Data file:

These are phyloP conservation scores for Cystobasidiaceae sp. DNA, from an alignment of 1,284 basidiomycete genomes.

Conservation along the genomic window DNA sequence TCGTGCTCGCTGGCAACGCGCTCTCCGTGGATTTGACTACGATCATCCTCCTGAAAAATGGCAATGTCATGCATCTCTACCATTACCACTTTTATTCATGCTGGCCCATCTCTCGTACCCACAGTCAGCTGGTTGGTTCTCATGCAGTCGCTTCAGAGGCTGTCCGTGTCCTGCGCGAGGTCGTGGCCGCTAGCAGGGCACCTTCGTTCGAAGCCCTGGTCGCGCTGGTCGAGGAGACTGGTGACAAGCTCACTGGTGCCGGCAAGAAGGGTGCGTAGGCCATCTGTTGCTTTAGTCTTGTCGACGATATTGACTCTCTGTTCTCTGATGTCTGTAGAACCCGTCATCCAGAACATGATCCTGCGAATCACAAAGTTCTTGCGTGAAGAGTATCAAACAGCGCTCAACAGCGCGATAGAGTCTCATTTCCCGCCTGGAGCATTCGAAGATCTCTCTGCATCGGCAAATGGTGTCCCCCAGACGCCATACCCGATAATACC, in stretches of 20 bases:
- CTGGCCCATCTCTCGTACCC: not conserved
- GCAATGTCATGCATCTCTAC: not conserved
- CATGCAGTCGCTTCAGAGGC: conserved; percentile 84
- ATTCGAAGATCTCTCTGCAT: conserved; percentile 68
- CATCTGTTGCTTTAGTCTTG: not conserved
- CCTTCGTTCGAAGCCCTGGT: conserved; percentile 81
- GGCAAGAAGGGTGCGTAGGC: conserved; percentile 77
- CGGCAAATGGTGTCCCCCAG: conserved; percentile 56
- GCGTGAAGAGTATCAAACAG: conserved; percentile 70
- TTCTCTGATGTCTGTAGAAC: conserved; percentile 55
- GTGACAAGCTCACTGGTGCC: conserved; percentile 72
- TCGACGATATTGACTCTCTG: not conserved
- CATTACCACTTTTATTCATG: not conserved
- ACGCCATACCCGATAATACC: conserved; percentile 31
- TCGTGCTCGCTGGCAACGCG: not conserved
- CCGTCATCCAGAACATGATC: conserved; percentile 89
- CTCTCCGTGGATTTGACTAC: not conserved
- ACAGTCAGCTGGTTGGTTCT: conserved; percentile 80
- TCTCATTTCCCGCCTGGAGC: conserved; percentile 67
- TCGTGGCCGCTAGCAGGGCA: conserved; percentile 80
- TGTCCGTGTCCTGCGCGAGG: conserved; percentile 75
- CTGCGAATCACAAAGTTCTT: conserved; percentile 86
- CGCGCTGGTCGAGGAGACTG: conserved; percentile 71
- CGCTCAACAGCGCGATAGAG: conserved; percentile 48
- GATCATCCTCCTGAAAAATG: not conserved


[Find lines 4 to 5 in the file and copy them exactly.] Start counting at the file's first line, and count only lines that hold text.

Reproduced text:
- GCAATGTCATGCATCTCTAC: not conserved
- CATGCAGTCGCTTCAGAGGC: conserved; percentile 84